October 15, 2001
The changing nature of war is now in your living room. The Sept. 11 attack on the Twin Towers and Pentagon proves that there is no place to hide, if the attackers are true believers willing to conduct suicide missions in the name of their cause. By declaring war on the al Qaeda network of terror—a non-state globalization phenomenon-America and the nation-state system formally recognized they are in a new era.
Once the Treaty of Westphalia in 1648 ended the wars of religion known as the 30 Years War, the state acquired a monopoly on the use of organized violence. Since then, three generations of war evolved out of the violent clashes of nations: classical nation-state war, culminating in the Napoleonic Wars; the industrial wars of attrition (the American Civil War through World War I); and maneuver warfare (based on infiltration tactics, Blitzkreig, and decision cycles) which emerged in some countries after World War I.
Now, Fourth Generation Warfare—or 4GW—has come of age. The term was coined by five authors of a 1989 article in the Marine Corps Gazette. 4GW has emerged from the global mists, and it has changed everything. It pits nations against non-national organizations and networks of organizations—including oppressed ethnic groups, mafias, narco-traffickers and extremist quasi-religious cults.
4GW is the chosen weapon of the weak, the down-trodden, the criminal, and the fanatic. Its evolutionary roots may lie in guerrilla warfare, the Leninist theory of insurrection, and old fashioned terrorism, but it is rendered more pervasive and effective by the technologies, mobilities, and miniaturized tools that computers and mass communication have spawned. It allows the politically weak to bypass the capacity of the state to protect itself through the use of conventional military means.
War and peace blurred
"Roughly speaking, fourth-generation warfare includes all forms of conflict where the other guy refuses to stand up and fight fair," wrote Chester Richards, a retired Air Force colonel, in an article on Defense and the National Interest, an Internet forum on modern defense issues.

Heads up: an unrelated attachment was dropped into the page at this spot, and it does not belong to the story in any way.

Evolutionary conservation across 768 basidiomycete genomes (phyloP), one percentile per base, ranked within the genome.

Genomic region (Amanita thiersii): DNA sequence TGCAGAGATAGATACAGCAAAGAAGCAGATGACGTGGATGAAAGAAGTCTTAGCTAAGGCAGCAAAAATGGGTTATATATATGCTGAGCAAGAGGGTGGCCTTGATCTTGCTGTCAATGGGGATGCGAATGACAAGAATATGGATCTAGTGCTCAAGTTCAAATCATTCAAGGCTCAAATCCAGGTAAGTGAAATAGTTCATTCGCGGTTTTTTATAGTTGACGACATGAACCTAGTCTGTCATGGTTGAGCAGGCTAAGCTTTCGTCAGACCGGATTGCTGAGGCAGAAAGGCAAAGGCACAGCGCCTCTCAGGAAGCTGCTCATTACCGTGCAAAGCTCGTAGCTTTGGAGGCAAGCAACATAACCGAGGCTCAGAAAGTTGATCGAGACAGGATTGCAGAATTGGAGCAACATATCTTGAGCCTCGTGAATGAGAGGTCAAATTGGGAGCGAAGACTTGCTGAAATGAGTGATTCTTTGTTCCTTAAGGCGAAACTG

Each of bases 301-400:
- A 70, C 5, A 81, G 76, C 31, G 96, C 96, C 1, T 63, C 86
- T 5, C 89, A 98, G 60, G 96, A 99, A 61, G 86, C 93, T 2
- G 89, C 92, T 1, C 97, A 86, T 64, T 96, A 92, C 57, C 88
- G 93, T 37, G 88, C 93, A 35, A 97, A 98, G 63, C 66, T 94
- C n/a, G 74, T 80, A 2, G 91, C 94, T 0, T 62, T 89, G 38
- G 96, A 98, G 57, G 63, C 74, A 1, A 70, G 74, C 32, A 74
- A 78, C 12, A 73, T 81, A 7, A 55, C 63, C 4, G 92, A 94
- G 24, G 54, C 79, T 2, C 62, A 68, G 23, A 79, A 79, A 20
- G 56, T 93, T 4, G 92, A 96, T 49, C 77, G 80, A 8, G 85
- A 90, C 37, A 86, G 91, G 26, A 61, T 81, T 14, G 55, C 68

"The distinction between war and peace [is] blurred to the vanishing point," Richards wrote. No longer are there "definable battlefields or fronts." Indeed, "The distinction between 'civilian' and 'military'" ceases to exist.
This has now happened on a massive scale, and consequently neither America nor any other nation-state will ever be the same. New and in some instances very unpleasant scenarios must be put in place to deal with a world in which there are no safe havens no matter how innocent the individual or how powerful the state.
The ubiquity of 4GW requires enormous changes in military capabilities (training, doctrine, and weapons) as well as the very way we think about national security. States already confronted with 4GW illustrate the implications of this challenge. No matter how many search-and-destroy missions are initiated against "terrorist" sites, no matter how many terrorist operatives are targeted for assassination, terrorist planners and their weapon of choice—suicide bombers—ceaselessly emerge from the anonymity of the crowd, invariably supported both overtly and surreptitiously by rogue regimes led by kindred political monsters, to reap their vengeance and havoc upon innocent civilians in coffee houses, shopping centers, bus stops.
Indeed, attacks can occur wherever innocent human beings congregate to engage in ordinary civilized activities. This is the grotesque face of 4GW.
Assets turned against us